I recently read this article which suggests that using blog posts as a basis for LinkedIn content marketing is basically spamming. Although I agree with much of what it says, I believe the issue is less to do with what people are putting on LinkedIn, and more to do with what they are putting on their blogs. If your blog simply contains promotional copy telling everyone how wonderful you are, they will lose interest very quickly. Good blog posts should be informative and should reinforce your position through demonstrating that you know your stuff and can help your clients. Personally I don’t see an issue with linking this type of copy to social media! So why do people post this type of “spammy” content on social networks? The simple answer is because it works (At least based on the way we are encouraged to measure success in these things). And herein lies the problem….. Content marketing analytics are almost entirely quantitative. Views, Engagement (measured by number of likes & comments etc). The principle is that if you can add it to a chart, then its a good metric! This approach may work for B2C and social metrics on Facebook etc. But in the B2B world things tend to be a bit less altruistic. Does this mean we are missing a trick? Using established approaches to analytics, to be a deemed a success your content marketing copy has to get a reaction, and if your audience view your B2B copy in a positive light they are less likely to react. this can mean that good, informative, unprovocative posts are likely to deliver less favourable metrics! This response is actually out of line with their value in the real world. As an example, let me take a linked Group (Business Peak District) that I moderate. This is a group dedicated to those doing business in and around the Peak District National Park in the UK, and members are predominantly SME businesses within the region. Most of the posts on this group are links to informative (hopefully) blog posts. Not surprisingly (as there is (intentionally) no real call to action) they get very few comments. I do however know that people find them of interest, because they tell me so. I also know that LinkedIn is no 3 on our websites referrers list, so it is driving traffic to our site. Traditional engagement stats would tend to suggest that these posts are not worth doing. However, through knowing what I am trying to achieve with them, and taking a broader, more joined-up view of their effect, I know they are. Now take another post on the group:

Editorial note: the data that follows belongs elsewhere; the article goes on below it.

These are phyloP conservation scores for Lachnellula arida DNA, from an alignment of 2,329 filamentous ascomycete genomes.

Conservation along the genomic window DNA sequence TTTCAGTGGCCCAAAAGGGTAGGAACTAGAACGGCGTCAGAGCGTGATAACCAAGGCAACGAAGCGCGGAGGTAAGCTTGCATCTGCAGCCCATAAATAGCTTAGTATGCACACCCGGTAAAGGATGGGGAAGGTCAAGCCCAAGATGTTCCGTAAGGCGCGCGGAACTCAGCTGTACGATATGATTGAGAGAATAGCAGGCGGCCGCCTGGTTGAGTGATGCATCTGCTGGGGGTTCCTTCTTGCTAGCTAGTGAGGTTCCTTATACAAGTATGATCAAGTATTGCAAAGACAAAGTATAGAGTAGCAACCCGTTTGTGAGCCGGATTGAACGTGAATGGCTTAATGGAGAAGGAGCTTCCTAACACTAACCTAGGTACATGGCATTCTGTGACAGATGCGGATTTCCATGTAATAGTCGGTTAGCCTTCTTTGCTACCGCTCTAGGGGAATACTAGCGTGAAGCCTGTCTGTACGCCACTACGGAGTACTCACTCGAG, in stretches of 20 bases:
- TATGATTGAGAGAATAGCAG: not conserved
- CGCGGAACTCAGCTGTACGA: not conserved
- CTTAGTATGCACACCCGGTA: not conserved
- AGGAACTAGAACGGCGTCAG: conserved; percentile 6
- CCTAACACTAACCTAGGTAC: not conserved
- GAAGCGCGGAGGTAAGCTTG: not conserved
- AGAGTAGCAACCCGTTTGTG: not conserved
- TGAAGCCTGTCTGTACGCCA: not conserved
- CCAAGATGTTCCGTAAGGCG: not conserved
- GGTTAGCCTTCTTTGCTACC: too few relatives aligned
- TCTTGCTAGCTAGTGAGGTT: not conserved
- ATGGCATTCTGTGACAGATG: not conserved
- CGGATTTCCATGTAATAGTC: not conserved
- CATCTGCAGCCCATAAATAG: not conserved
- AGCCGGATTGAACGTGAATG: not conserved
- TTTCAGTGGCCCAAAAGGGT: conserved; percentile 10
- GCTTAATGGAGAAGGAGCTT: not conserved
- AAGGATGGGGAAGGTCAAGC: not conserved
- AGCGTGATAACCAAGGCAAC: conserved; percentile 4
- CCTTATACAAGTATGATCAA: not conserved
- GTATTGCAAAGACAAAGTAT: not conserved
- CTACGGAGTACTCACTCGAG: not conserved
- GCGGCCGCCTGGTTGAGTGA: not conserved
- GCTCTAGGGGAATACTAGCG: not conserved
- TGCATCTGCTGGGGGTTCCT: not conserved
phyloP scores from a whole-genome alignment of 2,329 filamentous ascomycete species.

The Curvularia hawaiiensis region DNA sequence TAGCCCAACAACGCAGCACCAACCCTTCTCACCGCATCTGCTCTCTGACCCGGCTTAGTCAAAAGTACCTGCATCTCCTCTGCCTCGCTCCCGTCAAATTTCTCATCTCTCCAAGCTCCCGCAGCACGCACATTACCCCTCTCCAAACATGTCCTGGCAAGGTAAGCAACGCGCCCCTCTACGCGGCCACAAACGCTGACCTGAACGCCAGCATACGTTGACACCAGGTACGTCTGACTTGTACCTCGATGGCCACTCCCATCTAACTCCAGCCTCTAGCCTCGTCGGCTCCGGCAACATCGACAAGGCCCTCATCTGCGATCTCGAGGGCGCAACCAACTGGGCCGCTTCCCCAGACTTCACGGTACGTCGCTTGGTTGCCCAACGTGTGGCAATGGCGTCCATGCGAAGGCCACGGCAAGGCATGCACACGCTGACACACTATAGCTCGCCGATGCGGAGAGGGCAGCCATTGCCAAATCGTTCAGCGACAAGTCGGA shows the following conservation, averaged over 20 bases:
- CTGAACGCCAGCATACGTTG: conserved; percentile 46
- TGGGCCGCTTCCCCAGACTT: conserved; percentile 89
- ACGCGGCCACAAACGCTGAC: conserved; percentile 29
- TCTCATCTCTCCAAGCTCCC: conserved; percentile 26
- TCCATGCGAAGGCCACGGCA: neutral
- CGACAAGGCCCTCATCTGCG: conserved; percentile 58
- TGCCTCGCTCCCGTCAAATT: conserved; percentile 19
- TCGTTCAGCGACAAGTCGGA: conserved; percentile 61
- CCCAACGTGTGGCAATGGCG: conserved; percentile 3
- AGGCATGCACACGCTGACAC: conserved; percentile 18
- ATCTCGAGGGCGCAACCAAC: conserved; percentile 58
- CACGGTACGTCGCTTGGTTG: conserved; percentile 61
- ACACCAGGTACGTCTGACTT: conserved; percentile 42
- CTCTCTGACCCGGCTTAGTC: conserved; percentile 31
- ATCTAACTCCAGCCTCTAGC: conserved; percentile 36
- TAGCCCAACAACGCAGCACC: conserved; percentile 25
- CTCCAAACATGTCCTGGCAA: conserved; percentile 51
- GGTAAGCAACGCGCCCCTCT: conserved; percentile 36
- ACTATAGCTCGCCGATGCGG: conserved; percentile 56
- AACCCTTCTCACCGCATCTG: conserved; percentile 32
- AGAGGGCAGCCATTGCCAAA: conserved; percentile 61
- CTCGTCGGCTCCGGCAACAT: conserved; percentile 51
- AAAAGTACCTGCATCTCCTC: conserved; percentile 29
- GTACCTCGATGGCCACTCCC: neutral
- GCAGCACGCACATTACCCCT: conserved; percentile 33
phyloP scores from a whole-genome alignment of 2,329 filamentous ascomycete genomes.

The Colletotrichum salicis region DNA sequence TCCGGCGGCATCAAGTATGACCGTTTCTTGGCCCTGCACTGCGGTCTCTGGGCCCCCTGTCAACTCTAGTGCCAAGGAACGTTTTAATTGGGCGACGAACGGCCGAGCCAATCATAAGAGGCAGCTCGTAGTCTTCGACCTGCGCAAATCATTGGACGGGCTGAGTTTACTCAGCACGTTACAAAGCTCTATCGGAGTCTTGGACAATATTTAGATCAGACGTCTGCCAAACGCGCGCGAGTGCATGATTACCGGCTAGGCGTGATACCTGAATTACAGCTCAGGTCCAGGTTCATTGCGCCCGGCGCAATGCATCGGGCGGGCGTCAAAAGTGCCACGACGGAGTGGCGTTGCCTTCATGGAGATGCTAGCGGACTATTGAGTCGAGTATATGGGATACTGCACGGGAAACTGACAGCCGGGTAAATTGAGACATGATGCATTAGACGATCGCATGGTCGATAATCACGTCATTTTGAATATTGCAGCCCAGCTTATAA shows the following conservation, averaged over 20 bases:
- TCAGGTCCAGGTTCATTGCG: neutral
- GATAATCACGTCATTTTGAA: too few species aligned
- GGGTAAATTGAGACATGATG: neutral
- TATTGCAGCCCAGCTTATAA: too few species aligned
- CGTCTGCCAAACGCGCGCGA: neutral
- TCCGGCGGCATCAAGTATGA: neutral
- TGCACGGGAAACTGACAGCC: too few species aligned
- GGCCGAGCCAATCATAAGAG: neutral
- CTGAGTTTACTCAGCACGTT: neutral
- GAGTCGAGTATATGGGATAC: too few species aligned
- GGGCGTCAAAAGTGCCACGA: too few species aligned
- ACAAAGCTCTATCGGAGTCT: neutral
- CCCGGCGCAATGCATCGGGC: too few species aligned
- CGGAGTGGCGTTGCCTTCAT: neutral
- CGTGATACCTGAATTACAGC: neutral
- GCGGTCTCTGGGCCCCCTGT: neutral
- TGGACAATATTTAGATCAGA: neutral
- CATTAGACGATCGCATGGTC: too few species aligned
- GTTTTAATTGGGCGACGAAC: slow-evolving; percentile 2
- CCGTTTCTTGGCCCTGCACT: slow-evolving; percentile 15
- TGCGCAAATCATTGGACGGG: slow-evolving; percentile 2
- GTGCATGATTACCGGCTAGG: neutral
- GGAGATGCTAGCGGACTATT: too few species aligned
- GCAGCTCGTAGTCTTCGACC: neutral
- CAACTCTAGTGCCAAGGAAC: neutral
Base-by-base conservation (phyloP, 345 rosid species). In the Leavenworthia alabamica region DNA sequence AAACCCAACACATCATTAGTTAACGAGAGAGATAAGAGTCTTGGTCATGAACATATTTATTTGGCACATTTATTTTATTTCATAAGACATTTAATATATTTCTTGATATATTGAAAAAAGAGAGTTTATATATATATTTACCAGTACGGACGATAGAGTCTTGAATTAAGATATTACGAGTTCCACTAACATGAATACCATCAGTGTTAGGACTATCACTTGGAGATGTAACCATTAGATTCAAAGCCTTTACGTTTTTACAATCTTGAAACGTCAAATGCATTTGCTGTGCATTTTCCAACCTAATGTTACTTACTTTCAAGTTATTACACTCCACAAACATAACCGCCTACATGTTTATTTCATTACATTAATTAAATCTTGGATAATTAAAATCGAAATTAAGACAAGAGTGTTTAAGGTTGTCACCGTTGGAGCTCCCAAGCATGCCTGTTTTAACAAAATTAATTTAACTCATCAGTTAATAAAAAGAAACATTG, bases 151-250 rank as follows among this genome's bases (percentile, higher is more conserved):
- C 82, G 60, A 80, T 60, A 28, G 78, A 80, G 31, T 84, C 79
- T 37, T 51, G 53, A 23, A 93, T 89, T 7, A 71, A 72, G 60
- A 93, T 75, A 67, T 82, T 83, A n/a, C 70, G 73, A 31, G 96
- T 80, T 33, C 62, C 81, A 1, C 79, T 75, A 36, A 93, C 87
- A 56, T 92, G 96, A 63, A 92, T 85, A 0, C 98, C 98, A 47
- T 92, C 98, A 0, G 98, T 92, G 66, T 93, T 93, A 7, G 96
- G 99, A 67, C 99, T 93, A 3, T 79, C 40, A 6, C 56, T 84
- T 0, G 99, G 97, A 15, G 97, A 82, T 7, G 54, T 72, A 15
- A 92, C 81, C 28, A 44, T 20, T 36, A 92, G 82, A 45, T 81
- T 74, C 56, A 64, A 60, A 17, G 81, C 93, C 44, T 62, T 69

Free Social Media Lessons with SocialMyna. This is quite blatantly a promotion. The post itself delivers little value to the readers, other than informing them of the services offered by the poster’s company. In contrast to most posts on the group, this one had illicited comments from a second user, again blatantly using the comment to promote their services.
The post that inspired this article is “two ways to post blogs on linkedin that could get you banned“. According to that post, the SocialMyna post above should have been moved to the “promotions” area, but it wasn’t, and I will tell you why not. Assuming that promotions are relevant to the group they are targeted at, then I believe they have value. Marketing is about communication, and if you are running a business delivering a product or service, then you must think it delivers value to your target market. The issue I have is that posting ONLY promotional stuff on your blog or social media is bad marketing. The promotions do little or nothing to enhance your standing in the market, and do nothing to suggest why people should listen to/use you, and will not encourage people to come back to your blog in the future. They do however perform well based on the standard engagement stats. Mixing informative & promotional content will maximise the marketing benefit, enhance your brand position & sustainably deliver leads. However on this example the metrics culture only recognises the benefit of the promotional content. These posts are not moved to the promotions section because I believe this and other promotional “discussions” do add value to the group, informing them of what is going on in the area, and thus they are not spam. However it would deliver a more rounded and sustainable marketing message from the posters if they posted a mix of promotional and informative stuff. This said, on balance this group is better with these discussions than without them, so they stay in. If it appears that a contributor is abusing their status by posting nothing but promotional material then this can affect the core value proposition of the group and consequently action must be taken.